Chess Pieces Detection in the wild

Daniel Angelov
May 25, 2023

When developing an AI system the chances are that you’ll end up in one of the two cases: 

  1. Model is performing great on the test set, but fails weirdly when tested in the real world
  2. Model is performing badly on the test set, but works slightly better than expected in the real world

Both cases, despite looking very different, are caused by the same issue, but can be fixed in different ways! Let’s have a look at the Venn diagram below - we have our train set and test set as part of the bigger data generator that is the open world. Of course, there are all kinds of permutations of how these 3 sets (Train, Test and World) can overlap, but since we can draw similar conclusions, let’s stick with the example in the image. 

Illustrates the difference between the data that can be observed from the real open world vs. the test dataset and the train one.

Case 1 and Case 2 are also shown as green circles. In Case 1 the test set is not big enough to cover the observations we have in the real world, and so even though our model performs well on the test set it underperforms in the real world. In Case 2 the real world data is much closer to the train set, rather than the test set and so the model fails on the test set and slightly less in the real world (though still failing due to overfitting). In other words, the model cannot generalize well beyond the test set in Case 1 or the train set in Case 2. 


This brings us to the situation, when inspired by the recent chess game cheating scandals, we rolled our sleeves and created our own image-to-chess positions detector. For our dataset, we chose the Roboflow Chess dataset and the training was performed on a FasterRCNN model.

What makes the task non-obvious is that the dataset contains a variety of similar-looking classes, which are usually clustered together and differentiated by a few pixels. The goal is to detect all of the pieces on the board, such that we can, later on, locate their true positions and evaluate every move.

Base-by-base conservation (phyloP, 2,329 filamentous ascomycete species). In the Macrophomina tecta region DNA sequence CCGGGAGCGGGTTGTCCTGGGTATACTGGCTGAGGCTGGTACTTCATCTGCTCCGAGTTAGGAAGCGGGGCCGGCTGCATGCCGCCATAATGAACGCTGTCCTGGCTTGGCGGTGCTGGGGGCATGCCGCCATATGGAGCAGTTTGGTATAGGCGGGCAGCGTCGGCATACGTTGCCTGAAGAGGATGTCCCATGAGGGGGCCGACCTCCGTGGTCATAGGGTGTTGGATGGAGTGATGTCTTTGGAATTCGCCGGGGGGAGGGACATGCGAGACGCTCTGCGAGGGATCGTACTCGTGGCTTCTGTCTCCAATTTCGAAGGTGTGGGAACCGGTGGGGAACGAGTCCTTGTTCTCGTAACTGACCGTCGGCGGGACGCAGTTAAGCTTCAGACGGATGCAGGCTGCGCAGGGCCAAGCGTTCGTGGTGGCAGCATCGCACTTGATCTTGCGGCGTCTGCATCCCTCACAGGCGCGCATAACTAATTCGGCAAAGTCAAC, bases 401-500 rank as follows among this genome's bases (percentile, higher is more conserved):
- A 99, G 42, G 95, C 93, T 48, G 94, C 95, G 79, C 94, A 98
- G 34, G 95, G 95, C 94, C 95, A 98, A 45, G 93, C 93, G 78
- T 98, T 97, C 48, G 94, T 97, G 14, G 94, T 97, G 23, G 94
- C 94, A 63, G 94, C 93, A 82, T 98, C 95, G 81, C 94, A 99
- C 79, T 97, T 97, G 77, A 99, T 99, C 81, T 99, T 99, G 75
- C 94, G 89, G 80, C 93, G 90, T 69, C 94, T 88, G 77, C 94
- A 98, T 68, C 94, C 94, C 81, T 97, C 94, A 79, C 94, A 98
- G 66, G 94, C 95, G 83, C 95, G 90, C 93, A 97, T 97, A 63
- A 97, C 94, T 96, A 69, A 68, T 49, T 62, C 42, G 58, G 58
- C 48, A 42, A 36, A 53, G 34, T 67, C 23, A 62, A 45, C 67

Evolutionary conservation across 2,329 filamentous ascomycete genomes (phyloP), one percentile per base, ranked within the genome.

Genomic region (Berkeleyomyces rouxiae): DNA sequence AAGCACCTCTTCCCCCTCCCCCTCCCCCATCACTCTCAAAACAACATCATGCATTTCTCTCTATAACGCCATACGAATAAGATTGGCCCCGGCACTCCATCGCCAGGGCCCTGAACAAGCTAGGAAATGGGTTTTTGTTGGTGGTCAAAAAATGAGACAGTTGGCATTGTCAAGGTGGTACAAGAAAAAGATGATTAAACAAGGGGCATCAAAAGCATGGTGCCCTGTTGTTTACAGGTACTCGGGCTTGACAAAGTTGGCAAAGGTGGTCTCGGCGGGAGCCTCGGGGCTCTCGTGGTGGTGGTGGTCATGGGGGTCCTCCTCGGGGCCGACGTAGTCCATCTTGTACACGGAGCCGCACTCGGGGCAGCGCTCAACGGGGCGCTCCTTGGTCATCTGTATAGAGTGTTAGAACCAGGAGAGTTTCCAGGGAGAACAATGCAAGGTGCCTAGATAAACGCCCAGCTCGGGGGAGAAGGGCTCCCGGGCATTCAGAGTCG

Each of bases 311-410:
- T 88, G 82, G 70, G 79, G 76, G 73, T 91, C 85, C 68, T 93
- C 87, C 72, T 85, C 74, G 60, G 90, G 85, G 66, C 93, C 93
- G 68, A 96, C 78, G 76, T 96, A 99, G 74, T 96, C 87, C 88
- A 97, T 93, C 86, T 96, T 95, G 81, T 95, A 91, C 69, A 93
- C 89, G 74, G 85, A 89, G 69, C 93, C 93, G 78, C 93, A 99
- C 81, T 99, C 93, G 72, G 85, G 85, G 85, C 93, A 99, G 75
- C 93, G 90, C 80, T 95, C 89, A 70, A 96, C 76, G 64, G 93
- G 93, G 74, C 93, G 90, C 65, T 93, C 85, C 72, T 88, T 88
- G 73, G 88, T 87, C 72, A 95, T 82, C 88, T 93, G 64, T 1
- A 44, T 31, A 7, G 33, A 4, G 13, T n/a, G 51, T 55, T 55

Example picture from the dataset.


Using the dataset we successfully trained the model to reach mAP of 0.960, detecting correctly every single piece, and on the testing set, we managed to achieve mAP 0.787 and failed to correctly detect the class on just 2% of the pieces (if only there was an easy way to examine those).

This should result in an amazing model, but when tested in the real world, even balancing  for scale and viewing angle to mimic the dataset, we get an extremely badly performing model!

Could we have anticipated that the model would not generalise to the real world before we deployed it? 


Given the poor performance of the model in the real world, we can see that the data has not been diverse enough to capture a wider part of the “world” data.

One point of action is to use the data that our model has failed on from the real-world test, annotate it and mix it with the rest of the data. Then re-sample the train/test/validation sets, making sure we pull samples from both cases, and reiterate the experiment.

An alternative strategy is to use an ML testing platform like Efemarai and close the feedback loop much earlier, before deploying to the real world and avoiding the possibility of end users interacting with the untested ML system.

Building up the domain of variability we expect our chess detector to see in the real world.

The specifications we want to make sure our ML model works on are (1) a wider viewing angle around what we already have collected, (2) changes to lighting conditions, (3) camera softness and “smart” features, (4) compression artifacts for when we view a streamed game. Let’s build that up as the Full Test Domain.

Failure score on the dataset and its increase during stress testing.

Importing these specifications on the platform we get the following diagram above. While the majority of the datapoints of the test dataset (light blue) are with very low failure scores (a proxy for how much the model is underperforming), performing a stress test with the Efemarai platform resulted in much more varied scores (dark blue). Nearly every sample touched can be altered to make the model misbehave. This replicates our observations from the real world much more closely in some images performing okay-ish and others - totally off.

The mAP for the Full Domain test has shifted away from the dataset-only-test and the new mAP is 0.618 with failures to classify the correct piece up to 5%.

Data Issues

Let’s look at the latter first. Inspecting the top failure modes highlighted a number of particular assets and images from the dataset. Having them ordered was easy enough to observe that some of the annotations were wrong (a) king-queen has been flipped on a few occasions (even in the test set) and (b) some black-white pieces have had their colours changed. The tightness of the bounding box was not considered an issue at the current stage.

Stress tests

In order to expand the dataset and allow the model to generalise better within the domain we can perform these scenario building offline, without the need to deploy the system and collect stress test data through the platform. We can easily increase the dataset size by an order of magnitude without the need to annotate additional data, yet knowing that it expands the capabilities of the model.

Retraining the model gives us a mAP of 0.756 and accuracy of the classified piece off by 3%.

And there we go! Everything looks much better.

Sample from the dataset with improved model performance by using the stress test data.

Experiment with the chess dataset by registering at